August 16, 2012 / 1:57 AM / 6 years ago

Global stocks rise, dollar falls as U.S. data weigh

NEW YORK (Reuters) - World shares rose to near 3-1/2 month highs on Thursday, following hints that global growth engine China is eyeing new support for its economy, while mildly disappointing U.S. data weakened the dollar.

Tokyo Stock Exchange employees monitor the market at the bourse in Tokyo June 18, 2012. REUTERS/Yuriko Nakao

Investors were heartened by comments from German Chancellor Angela Merkel that appeared to back the European Central bank’s efforts to fight the euro zone crisis.

“The decline in Spanish yields off of that has been a big boon to the market,” said Michael James, senior trader at regional investment bank Wedbush Morgan in Los Angeles.

A small unexpected rise in U.S. jobless claims and a surprise drop in housing starts renewed expectations the Federal Reserve would engage in a third round of large-scale bond purchases, dubbed QE3, to help the sluggish economy, spurring a rebound in safe-haven U.S. and German government bonds.

A report from the Philadelphia Federal Reserve also signaled business contraction in the U.S. Mid-Atlantic region in August, though it was milder than in July.

“We are still pricing in QE3,” said Ellis Phifer, senior market analyst at Raymond James in Memphis, Tennessee. “If the numbers are bad, stimulus will be closer.”

Other markets were holding in recent ranges as traders await possible policy action from U.S., European and Chinese central bankers.

“The markets in aggregate are in neutral right now,” said Lawrence Creatura, co-portfolio manager of the Federated Clover Small Value Fund in Rochester, New York.

Oil prices held near 3-month highs on worries about possible supply disruption from tension in the Middle East and a sharp drop in U.S. inventories.

Gold prices hovered above $1,600 an ounce on hopes of central bank stimulus, but somewhat encouraging U.S. economic data pared expectations any such moves might happen soon.

On Wall Street, the Standard & Poor’s 500 index .SPX managed to hold above 1,400 point mark, close to a four-year high. Analysts said stocks will likely stay around current levels through options expiration on Friday.

At midday, the Dow Jones industrial average .DJI was up 69.50 points, or 0.53 percent, at 13,234.28. The Standard & Poor’s 500 Index .SPX was up 7.96 points, or 0.57 percent, at 1,413.49. The Nasdaq Composite Index .IXIC was up 24.34 points, or 0.80 percent, at 3,055.27.

Among big movers, Cisco Systems (CSCO.O) rose nearly 8 percent to $18.70 a share after the world’s largest network equipment market reported better-than-expected results and raised its dividend.

“Cisco shed some light on the future. It shows a bit more optimism,” said Federated’s Creatura.

Developments at several top U.S. companies, however, kept a lid on gains.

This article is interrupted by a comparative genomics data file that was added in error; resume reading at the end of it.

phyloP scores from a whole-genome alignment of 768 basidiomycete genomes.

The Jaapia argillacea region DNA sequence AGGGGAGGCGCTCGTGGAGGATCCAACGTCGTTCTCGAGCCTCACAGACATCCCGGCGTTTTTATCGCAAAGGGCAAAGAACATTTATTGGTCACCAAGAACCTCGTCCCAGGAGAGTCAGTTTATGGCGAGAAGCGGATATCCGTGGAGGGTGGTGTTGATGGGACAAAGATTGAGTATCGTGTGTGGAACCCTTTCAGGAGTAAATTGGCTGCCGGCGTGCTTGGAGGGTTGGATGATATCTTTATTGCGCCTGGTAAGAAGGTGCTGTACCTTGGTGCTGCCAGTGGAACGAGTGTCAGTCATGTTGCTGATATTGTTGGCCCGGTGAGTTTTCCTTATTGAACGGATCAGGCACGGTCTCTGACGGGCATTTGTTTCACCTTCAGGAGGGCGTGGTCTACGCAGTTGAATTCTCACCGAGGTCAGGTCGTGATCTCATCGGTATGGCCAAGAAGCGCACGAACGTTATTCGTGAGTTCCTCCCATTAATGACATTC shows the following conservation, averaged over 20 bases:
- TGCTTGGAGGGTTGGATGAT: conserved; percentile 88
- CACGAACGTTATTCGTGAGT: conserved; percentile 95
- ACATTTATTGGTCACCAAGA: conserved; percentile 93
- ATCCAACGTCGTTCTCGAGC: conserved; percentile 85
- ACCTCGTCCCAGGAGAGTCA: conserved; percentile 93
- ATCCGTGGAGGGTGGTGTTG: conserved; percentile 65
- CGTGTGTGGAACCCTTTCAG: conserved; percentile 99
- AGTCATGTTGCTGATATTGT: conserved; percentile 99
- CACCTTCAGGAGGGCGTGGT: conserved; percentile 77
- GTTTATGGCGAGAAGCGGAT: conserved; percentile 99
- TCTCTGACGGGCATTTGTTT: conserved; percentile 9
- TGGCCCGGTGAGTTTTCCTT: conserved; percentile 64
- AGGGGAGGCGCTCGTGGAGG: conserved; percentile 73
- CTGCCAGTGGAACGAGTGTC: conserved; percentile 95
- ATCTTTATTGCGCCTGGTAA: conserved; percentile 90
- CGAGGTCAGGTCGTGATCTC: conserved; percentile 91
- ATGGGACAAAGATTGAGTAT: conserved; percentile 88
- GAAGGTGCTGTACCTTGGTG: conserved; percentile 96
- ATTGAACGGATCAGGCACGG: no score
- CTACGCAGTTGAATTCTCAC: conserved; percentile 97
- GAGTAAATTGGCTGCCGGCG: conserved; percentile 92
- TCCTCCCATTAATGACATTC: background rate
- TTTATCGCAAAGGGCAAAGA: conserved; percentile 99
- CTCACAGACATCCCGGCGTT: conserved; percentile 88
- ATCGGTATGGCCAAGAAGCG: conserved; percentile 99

Wal-Mart Stores (WMT.N), the world’s No. 1 retailer, said its full-year results may miss Wall Street expectations as growth slows in international markets. Its stock fell 3.3 percent to $71.97.

Shares of Facebook (FB.O), the world’s biggest Internet social network, lost 6 percent as a lockup period that prevented some insider sales came to an end. They last traded at $19.95, down 48 percent from the $38 IPO price.

Still, the overall U.S. stock market showed resilience, lifting the global MSCI index .MIWD00000PUS by 0.61 percent to 324.70 points, a level last seen on May 4.

Top European shares .FTEU3 erased early losses, rising 0.24 percent to 1,103.36.

In the currency market, the dollar turned lower against most major currencies after the latest data on U.S. jobless claims and home construction. The dollar index .DXY was 0.32 percent lower at 82.37.

The euro stemmed its recent slide against the greenback, rising 0.58 percent to $1.2359. <FRX/>

Hopes of additional ECB interest rate cuts were kept alive by euro zone data confirming that inflation - the ECB’s main focus - remained steady in July. It came two days after reports showed the bloc’s economy sliding back toward recession.

The modest uptick on expectations of further central bank stimulus briefly revived some appetite for bonds, lowering their yields. But demand for Treasuries and Bunds faded as stock markets advanced to session highs.

Benchmark 10-year Treasury notes were down 3/32 in price, yielding 1.8259 percent. The yield touched a three-month high of 1.8572 percent earlier, according to Reuters data.

German Bund futures rose 33 basis points to 141.74 after hitting their lowest level since July 2 earlier. <GVD/EUR>

In commodity trading, Brent crude futures for October delivery were 30 cents higher at $114.61 a barrel, while U.S. oil futures were 95 cents higher at $95.28 a barrel. <O/R>

Gold rose for a second day, up 0.77 percent at $1,615.21 an ounce. <GOL/>

Additional reporting by Edward Krudy and Chuck Mikolajczak in New York, Marc Jones, Jan Harvey and Anirban Nag in London; Editing by Dan Grebler

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